Surgery to remove a foreign body can be expensive, over $1500 in many cases! If your shelter can afford to take out a foreign body, then be sure to ask the following questions before you commit:

  1. How bad is it? The sicker the dog is, the longer the foreign body has been there, and the type of foreign body will all impact the prognosis. In uncomplicated cases 95% of dogs survive and do fine. In dogs with severe illness, such as septic peritonitis only survive about 50% of the time.
  2. How adoptable is this dog after surgery? Some dogs are already beginning to deteriorate in the shelter. Are there concurrent medical or behavioral issues which may make this dog unadoptable in the future?
  3. Will your shelter be able to manage this dog in the future? Dogs who get foreign bodies are more likely to get them again in the future. That means this dog needs supervised time with toys, special toys, special bedding, and a special adopter to take them home. Will you be able to monitor and prevent a future surgery?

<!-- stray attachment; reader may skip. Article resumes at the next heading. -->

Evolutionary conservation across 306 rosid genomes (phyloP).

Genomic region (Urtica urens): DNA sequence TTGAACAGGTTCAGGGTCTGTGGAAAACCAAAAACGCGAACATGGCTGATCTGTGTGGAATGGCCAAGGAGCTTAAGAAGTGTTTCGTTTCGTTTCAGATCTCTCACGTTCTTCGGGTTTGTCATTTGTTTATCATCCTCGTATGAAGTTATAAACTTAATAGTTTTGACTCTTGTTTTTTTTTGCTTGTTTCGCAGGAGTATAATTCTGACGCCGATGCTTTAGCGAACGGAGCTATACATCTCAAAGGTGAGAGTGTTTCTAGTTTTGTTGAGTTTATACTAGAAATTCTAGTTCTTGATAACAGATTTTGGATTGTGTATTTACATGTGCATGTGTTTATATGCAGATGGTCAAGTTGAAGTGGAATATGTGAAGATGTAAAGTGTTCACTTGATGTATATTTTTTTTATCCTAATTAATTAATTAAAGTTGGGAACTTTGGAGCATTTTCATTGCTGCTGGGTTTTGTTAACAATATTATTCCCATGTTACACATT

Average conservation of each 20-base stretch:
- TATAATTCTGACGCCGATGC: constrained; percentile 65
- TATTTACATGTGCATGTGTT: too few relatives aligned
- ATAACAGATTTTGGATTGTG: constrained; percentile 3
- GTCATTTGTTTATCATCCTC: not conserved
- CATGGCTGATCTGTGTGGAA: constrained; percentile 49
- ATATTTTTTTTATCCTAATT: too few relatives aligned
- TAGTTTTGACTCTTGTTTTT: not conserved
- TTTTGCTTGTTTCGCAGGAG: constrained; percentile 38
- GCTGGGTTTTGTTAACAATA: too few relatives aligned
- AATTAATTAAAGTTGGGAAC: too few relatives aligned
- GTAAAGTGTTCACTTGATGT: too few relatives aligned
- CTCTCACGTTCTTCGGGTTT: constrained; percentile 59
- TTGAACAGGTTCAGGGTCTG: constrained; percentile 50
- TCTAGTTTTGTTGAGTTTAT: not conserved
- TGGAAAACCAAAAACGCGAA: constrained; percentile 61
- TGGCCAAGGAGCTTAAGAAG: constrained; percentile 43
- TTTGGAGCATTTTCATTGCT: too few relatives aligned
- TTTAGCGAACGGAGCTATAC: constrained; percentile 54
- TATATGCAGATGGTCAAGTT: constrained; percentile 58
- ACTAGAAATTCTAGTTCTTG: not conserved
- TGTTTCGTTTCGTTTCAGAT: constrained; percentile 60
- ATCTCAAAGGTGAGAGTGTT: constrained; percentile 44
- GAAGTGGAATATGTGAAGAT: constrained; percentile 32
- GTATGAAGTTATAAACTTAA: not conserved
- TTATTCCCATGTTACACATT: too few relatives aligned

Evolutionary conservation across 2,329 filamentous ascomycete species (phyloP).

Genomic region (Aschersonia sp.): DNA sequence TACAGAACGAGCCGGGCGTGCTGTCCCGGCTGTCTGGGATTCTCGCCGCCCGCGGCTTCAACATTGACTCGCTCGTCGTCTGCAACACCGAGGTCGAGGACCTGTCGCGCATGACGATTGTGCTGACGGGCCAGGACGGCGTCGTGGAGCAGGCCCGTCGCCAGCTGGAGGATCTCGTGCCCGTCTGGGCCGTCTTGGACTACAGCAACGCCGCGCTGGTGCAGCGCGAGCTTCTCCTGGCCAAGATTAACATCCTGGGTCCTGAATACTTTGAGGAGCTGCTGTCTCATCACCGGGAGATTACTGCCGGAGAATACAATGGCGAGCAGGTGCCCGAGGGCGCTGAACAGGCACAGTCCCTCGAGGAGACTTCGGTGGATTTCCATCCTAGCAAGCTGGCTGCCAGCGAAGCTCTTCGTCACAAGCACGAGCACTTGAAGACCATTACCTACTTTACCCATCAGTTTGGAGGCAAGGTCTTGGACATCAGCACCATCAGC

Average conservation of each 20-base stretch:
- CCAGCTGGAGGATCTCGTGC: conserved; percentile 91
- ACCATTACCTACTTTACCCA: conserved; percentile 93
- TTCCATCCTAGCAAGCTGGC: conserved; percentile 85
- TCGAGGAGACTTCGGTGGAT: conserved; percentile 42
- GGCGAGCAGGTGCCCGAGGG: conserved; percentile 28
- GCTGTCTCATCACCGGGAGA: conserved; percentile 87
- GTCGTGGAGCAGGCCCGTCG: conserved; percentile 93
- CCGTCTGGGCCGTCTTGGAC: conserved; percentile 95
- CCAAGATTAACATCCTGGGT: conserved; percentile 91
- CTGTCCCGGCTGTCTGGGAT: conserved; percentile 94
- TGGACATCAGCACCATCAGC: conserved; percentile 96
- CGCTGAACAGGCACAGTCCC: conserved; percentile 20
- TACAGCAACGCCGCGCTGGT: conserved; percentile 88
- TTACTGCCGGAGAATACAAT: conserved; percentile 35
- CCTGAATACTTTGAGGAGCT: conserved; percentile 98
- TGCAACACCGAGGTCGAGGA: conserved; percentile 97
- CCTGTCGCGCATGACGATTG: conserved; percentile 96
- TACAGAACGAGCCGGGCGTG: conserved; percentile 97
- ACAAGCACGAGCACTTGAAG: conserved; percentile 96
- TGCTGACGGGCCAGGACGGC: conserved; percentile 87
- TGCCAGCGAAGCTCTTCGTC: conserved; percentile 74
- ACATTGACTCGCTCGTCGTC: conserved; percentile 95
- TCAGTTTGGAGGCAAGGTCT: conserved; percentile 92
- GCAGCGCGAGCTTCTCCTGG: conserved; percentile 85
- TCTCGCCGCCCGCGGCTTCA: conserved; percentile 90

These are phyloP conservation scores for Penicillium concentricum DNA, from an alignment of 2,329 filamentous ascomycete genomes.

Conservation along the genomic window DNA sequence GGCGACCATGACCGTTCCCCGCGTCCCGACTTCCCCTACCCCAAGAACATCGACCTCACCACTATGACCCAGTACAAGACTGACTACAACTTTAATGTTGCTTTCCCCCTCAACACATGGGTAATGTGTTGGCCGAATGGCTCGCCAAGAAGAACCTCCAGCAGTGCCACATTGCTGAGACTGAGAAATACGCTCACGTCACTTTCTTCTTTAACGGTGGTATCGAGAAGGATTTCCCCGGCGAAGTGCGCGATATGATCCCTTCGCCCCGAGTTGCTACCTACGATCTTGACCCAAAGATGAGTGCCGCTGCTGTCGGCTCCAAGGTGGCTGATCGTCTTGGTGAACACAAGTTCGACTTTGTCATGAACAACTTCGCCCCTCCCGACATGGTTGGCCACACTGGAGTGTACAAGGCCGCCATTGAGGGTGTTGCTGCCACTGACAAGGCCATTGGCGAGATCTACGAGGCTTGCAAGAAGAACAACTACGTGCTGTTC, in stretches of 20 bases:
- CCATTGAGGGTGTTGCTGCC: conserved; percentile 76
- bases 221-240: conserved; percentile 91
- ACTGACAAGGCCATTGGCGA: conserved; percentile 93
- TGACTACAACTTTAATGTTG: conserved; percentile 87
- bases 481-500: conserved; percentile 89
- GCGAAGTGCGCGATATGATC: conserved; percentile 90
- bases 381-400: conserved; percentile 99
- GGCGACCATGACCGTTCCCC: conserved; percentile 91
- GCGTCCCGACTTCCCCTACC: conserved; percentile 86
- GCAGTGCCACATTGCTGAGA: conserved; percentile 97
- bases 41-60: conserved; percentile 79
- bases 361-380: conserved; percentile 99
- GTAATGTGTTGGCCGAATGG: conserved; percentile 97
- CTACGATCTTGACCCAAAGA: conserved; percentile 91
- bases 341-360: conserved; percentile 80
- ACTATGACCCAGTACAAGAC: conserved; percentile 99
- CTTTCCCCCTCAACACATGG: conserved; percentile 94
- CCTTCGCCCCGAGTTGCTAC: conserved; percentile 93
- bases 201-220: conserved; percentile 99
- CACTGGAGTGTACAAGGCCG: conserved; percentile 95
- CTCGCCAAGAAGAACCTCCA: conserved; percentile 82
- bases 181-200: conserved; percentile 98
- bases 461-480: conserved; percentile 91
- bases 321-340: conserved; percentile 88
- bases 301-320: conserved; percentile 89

Picture12There are a variety of factors that inhibit ingestion of a foreign body such as the item itself, the dog, and the environment. The item itself is not always a dangerous object, although can pose life threatening consequences if not addressed in a timely fashion. Some dogs are classic offenders like the inquisitive puppy who just loves to eat rocks while out for a stroll, or the larger breed who unknowingly gnaws off and swallows a piece of your child’s Tonka truck. These dogs can make even low-risk toys into a foreign body. Conversely, some dogs go their whole lives playing with high-risk items and never require surgery. Most importantly, is the setting and environment of the shelter. Dogs are in high stress situations, with often minimal exercise and enrichment. While a certain dog may do well with toys at home in a supervised setting, a dog in a shelter setting may relieve its anxiety by shredding and eating its blanket! When making decisions about risk, remember to consider all three factors: DOG, TOY and ENVIRONMENT!